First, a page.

My rating: 4 of 5 stars
Time taken to read - 2 days
Pages - 317
Publisher - Lake Union Publishing
Source - Wishlist Wednesday gift
Blurb from Goodreads
From the bestselling author of The Girl in the Corner comes a story that asks: what would you risk for a shot at happiness?
1984. Bessie is a confident sixteen-year-old girl with the world at her feet, dreaming of what life will bring and what she’ll bring to this life. Then everything comes crashing down. Her bright and trusting smile is lost, banished by shame—and a secret she’ll carry with her for the rest of her life.
2021. The last thirty-seven years have not been easy for Bess. At fifty-three she is visibly weary, and her marriage to Mario is in tatters. Watching her son in newlywed bliss—the hope, the trust, the joy—Bess knows it is time to face her own demons, and try to save her relationship. But she’ll have to throw off the burden of shame if she is to honour that sixteen-year-old girl whose dreams lie frozen in time.
Can Bess face her past, finally come clean to Mario, and claim the love she has longed to fully experience all these years?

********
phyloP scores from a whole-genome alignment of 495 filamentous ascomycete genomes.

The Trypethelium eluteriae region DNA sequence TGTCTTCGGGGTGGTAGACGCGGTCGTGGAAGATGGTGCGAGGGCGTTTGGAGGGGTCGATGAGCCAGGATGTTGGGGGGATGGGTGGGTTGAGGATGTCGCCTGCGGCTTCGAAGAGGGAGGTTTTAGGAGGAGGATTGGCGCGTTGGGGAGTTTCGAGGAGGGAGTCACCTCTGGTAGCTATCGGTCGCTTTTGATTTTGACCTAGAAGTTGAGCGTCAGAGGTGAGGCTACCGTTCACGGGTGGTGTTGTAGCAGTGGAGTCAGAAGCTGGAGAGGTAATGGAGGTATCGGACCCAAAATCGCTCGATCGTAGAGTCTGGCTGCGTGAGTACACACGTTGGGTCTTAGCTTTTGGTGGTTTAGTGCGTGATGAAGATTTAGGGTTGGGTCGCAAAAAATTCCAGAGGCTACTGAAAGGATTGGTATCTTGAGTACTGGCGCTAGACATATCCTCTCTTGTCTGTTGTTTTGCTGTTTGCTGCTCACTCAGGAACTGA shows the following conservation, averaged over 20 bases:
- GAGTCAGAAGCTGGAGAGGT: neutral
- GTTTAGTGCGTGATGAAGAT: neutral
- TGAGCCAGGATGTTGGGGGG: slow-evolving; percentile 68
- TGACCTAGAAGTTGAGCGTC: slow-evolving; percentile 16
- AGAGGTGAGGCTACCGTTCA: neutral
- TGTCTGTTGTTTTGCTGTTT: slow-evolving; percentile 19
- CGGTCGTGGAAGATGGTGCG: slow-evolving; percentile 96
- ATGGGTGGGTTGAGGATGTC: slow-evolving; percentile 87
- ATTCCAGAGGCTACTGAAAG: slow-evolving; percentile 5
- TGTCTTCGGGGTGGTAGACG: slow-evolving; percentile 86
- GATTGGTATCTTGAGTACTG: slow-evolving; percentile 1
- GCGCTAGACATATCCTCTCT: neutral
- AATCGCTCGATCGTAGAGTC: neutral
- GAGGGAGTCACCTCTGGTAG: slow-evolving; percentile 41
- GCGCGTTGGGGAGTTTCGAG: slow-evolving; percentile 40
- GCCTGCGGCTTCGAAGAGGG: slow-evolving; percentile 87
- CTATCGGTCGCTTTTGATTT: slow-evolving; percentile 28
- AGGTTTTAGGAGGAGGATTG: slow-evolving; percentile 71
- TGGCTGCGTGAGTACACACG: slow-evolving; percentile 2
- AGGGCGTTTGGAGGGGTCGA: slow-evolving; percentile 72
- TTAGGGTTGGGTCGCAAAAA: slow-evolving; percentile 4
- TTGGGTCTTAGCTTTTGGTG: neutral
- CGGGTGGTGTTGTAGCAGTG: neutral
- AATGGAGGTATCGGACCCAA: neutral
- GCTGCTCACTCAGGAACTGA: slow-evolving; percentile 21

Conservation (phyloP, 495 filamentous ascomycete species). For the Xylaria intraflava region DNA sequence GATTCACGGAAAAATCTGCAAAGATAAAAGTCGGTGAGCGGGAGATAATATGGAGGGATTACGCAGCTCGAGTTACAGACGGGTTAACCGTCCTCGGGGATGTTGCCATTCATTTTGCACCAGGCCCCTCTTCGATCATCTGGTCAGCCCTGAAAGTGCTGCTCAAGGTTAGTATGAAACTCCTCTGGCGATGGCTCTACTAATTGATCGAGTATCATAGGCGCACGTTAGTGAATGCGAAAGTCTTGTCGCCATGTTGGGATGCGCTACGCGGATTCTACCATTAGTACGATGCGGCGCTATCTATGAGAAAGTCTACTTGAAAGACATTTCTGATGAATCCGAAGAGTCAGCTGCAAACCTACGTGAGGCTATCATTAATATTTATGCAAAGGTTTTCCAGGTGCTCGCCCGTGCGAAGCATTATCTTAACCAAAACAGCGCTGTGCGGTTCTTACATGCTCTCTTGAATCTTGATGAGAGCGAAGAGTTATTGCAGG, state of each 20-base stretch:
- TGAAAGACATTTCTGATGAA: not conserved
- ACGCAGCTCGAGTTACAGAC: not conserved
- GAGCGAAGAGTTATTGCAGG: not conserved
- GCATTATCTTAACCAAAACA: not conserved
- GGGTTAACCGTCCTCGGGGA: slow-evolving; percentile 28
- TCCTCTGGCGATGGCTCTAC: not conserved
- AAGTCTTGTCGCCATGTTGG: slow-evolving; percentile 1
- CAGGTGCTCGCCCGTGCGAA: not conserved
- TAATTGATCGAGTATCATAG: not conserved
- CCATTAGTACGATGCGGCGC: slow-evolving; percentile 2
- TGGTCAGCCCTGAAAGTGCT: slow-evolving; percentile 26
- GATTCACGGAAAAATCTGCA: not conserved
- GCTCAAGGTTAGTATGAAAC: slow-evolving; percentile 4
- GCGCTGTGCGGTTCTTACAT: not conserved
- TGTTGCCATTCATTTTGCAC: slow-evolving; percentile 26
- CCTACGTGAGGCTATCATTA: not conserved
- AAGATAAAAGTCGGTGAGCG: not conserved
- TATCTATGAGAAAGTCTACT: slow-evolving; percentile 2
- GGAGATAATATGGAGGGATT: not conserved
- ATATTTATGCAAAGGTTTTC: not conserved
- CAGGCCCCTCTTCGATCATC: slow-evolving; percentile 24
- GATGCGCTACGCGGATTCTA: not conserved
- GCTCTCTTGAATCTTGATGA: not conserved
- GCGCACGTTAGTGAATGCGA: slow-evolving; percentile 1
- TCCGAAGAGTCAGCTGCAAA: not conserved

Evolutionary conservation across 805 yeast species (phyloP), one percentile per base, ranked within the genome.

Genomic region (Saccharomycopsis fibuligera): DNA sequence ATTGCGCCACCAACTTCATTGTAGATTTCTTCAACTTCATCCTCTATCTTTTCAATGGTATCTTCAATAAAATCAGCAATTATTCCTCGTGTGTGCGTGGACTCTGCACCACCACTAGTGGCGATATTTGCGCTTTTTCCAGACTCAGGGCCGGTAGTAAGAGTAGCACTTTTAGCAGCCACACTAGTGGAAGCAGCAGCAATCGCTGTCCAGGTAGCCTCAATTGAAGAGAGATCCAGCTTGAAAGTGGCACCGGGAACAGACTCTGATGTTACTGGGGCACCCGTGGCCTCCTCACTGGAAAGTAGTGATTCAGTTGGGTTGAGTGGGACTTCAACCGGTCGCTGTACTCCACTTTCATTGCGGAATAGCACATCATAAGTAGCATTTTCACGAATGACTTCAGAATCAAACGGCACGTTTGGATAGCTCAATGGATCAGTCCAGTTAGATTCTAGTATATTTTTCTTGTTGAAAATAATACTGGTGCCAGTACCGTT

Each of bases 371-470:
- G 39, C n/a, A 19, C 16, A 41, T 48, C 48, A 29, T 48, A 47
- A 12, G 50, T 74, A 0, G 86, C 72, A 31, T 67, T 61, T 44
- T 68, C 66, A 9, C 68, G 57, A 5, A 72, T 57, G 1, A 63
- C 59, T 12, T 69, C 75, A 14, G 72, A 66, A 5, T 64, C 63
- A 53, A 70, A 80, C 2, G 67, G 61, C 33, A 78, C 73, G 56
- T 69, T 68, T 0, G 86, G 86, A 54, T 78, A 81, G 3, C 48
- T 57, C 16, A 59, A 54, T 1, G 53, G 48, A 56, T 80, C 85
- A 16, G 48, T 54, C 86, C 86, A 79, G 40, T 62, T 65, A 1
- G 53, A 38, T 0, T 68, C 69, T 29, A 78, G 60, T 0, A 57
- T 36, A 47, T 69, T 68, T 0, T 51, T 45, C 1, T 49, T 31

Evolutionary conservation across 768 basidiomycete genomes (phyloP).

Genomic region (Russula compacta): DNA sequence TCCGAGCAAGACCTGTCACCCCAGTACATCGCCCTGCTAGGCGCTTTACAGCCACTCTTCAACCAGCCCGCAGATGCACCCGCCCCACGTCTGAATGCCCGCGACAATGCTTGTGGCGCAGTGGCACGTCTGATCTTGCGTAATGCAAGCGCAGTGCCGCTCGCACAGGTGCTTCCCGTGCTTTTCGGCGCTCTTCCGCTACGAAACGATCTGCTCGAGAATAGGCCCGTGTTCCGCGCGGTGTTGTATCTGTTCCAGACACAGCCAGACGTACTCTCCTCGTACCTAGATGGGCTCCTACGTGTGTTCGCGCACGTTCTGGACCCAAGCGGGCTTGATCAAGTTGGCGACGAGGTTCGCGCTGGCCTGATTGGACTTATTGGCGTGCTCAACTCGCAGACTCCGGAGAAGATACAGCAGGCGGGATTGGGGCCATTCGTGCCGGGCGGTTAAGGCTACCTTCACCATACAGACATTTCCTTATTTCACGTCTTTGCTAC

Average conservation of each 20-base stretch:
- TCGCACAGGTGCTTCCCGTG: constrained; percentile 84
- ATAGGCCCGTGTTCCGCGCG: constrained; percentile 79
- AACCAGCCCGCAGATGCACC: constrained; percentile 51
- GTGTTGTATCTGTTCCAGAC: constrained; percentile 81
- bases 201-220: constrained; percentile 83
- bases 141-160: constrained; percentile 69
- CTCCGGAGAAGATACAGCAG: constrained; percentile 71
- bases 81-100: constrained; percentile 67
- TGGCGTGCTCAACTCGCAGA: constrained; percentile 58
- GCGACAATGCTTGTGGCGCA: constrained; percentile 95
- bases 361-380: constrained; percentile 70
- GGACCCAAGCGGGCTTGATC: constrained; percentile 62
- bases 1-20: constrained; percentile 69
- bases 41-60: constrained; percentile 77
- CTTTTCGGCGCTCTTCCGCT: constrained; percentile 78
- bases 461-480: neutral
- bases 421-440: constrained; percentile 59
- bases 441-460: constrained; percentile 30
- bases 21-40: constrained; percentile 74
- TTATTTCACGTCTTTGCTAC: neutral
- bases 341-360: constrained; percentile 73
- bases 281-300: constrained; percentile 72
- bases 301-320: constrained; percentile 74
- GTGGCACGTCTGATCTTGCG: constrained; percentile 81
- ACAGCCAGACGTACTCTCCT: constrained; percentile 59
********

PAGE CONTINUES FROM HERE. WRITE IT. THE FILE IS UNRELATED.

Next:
Set over two timelines 1984 we meet Bessie, 16 years old, best friends with Michelle and a sweet family. The second is 2021, Bessie is all grown, married and hasn't spoken to Michelle in decades, her best friend in the whole world. We flip between the two periods, meeting happy go lucky Bessie, loved and the world as her Oyster. 2021 Bessie is bitter, cold, self absorbed and despite a loving husband she is quite unhappy and I would say even lonely.
The two timelines go back and forth, each revealing a bit more information and bringing the reader into the circle. It covers some hard hitting topics as Prowse does tend to do, I don't want to give anything away as we don't do spoiler reviews but it centres around families, deceit, distrust, betrayal, loss, love, friendship and family to name a few.
We also see how things from our past, especially when we don't deal with them can have long reach and ripples long into our future. I have a few Prowse books on the tbrm, the pace isn't break neck by any standards but it reveals its layers as you go, 4/5 for me.